Fowle said he was legitimately concerned about whether he might be ordered by a judge to return plants that had been seized from someone participating in the medical marijuana system. He said he could not in good conscience order one of his assistants to do anything that might violate federal law, and so said he may turn over seized pot plants to the court instead.

“I don’t want to be fined $1,000,” he said. “That’s a conundrum I hope I never face.”

During an ensuing talk at the conference, Thomas Delahanty, the newly appointed U.S. Attorney for Maine, assured prosecutors that his office would not take any action against anyone who was compliant with the new state law.

Other comments were met with more sober responses. Juveniles would be able to be licensed medical marijuana users; license revocation hearings conducted by DHHS would be confidential and not accessible to law enforcement officials; and “secure and safe” transport for delivery to patients would be permitted. These provisions, he said, could lead to abuses that would be difficult to prosecute.

Fowle also said he was worried about disclosing confidential medical information during a criminal case. If a marijuana possession case was dismissed because the defendant was a licensed medical marijuana user, he was asked, is it OK to disclose such a finding in a public court filing? He said he would have to find out.

Geoff Rushlau, district attorney for Lincoln, Knox, Sagadahoc and Waldo counties, helped lead the discussion. He said Maine’s law enforcement community, including prosecutors, did a “lousy job” of educating voters about the then-proposed law before it was approved in a statewide referendum last November.

Fowle said prosecutors would have to get used to several new realities with the new law. One is learning how to tell the difference between “female” and “male” plants, which are categorized differently under the new law, and learning under what circumstances medical marijuana users will be able to license themselves with the help of a physician and a notary public rather than by DHHS. Such licenses will be required for medical marijuana dispensaries, patients and caregivers as of Jan. 1, 2011.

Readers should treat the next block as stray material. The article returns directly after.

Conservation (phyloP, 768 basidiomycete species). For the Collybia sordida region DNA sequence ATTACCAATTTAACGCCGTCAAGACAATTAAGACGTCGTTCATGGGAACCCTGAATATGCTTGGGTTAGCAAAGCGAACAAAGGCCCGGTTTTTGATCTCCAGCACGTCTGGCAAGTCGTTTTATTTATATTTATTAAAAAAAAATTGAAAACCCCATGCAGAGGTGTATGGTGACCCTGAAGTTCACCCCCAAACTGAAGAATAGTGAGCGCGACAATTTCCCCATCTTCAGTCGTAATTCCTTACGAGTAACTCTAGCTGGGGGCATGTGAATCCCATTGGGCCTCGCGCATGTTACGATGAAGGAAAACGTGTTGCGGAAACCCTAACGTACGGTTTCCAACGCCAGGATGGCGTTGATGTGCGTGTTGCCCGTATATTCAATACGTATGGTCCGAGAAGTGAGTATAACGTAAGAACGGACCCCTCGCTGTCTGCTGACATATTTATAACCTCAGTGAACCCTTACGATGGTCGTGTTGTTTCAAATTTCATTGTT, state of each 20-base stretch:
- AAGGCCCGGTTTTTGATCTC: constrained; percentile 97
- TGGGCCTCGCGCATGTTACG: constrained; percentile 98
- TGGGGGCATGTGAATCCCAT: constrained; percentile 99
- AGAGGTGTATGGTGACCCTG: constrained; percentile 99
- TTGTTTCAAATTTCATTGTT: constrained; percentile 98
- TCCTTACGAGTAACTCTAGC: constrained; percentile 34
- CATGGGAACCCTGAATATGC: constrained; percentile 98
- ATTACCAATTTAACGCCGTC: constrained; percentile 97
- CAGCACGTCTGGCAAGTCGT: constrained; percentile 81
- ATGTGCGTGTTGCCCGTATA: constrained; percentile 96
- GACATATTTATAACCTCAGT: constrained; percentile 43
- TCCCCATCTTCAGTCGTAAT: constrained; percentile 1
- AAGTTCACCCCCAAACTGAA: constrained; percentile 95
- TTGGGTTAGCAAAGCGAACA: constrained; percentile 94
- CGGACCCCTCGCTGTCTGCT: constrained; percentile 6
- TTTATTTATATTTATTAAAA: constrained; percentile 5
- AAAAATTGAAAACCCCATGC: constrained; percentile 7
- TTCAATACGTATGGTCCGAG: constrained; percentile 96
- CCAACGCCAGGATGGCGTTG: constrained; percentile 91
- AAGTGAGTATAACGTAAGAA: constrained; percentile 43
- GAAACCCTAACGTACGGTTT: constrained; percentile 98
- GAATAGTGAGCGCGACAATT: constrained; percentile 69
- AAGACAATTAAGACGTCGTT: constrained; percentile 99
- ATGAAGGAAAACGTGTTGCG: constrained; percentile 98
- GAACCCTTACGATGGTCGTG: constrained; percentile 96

“It just took me over an hour to describe this law inadequately,” Fowle said. “I sense very few people in this room know what the rules are.”

Much of the new law allows DHHS to determine some of the specific regulations for how the medical marijuana system will be regulated, and there will have to be improved communication between DHHS and prosecutors if prosecutors are going to respond appropriately when criminal violations occur, the district attorney said.

“This law is going to change on us in ways we cannot imagine unless we are hypervigilant,” Fowle told his fellow prosecutors. “It really should be the Department of Public Safety that oversees something like this.”

The prosecutors’ conference is scheduled to run through Wednesday morning. Other planned session topics include federal jurisdiction, immigration issues, changes in technology and criminal forfeiture.